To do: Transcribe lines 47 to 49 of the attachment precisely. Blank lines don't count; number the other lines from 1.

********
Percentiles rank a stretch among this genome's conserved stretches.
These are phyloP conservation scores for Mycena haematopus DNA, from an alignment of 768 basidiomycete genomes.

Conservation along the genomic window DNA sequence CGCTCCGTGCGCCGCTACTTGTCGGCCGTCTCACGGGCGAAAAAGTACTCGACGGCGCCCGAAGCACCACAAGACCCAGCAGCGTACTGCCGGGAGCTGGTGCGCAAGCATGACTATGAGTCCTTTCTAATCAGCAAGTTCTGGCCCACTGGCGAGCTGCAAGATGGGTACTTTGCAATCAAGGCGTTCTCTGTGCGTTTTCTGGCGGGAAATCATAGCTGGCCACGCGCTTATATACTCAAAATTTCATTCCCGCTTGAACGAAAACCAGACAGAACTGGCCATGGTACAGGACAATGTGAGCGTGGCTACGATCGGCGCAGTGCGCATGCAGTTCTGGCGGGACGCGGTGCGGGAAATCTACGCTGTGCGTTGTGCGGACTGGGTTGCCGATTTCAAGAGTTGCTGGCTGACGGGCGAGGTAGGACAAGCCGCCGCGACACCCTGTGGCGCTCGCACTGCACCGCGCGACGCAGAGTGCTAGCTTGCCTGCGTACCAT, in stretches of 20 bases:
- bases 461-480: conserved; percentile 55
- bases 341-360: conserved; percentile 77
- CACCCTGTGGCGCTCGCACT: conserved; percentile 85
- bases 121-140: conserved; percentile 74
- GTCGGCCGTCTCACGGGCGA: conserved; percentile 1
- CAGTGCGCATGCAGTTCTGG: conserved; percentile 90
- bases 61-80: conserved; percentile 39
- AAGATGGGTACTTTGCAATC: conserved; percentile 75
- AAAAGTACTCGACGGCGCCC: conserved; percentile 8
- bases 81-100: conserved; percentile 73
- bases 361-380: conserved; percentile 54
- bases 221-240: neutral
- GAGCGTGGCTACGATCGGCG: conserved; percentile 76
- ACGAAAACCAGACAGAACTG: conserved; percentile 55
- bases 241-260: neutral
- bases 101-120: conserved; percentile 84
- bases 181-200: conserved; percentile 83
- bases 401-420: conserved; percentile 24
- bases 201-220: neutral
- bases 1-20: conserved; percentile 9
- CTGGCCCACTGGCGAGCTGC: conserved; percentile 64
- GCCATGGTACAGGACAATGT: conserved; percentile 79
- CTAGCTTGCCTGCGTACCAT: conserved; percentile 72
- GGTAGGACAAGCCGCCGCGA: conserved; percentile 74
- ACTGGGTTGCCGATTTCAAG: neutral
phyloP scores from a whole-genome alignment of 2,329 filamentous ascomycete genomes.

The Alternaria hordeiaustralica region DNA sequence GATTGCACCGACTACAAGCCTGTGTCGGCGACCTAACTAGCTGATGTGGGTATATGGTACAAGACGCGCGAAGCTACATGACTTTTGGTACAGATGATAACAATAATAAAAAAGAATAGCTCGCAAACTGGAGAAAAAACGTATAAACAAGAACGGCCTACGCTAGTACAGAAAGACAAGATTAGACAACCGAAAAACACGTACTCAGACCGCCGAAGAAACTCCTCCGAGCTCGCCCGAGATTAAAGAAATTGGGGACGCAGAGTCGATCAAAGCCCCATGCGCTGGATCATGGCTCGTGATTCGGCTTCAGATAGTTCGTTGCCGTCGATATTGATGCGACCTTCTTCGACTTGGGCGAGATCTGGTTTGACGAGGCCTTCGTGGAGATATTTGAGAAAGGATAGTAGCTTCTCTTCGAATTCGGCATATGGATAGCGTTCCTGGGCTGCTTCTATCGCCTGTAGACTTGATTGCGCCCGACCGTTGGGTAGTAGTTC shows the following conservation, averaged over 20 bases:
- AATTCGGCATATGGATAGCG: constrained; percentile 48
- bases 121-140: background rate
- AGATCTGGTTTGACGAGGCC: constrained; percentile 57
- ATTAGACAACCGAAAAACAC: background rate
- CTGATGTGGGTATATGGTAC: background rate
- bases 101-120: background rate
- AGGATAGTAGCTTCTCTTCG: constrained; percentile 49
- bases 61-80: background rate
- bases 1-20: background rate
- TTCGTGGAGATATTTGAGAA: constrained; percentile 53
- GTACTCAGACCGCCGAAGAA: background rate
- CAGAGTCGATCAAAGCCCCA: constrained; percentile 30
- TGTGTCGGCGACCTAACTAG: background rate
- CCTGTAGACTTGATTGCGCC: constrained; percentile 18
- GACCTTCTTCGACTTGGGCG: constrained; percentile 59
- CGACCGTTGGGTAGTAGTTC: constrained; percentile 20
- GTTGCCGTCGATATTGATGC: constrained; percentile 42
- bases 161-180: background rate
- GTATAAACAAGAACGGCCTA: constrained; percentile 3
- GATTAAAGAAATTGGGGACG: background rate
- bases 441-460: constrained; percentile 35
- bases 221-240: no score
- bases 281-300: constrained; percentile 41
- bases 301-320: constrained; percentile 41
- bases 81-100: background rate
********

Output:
- GTTGCCGTCGATATTGATGC: constrained; percentile 42
- bases 161-180: background rate
- GTATAAACAAGAACGGCCTA: constrained; percentile 3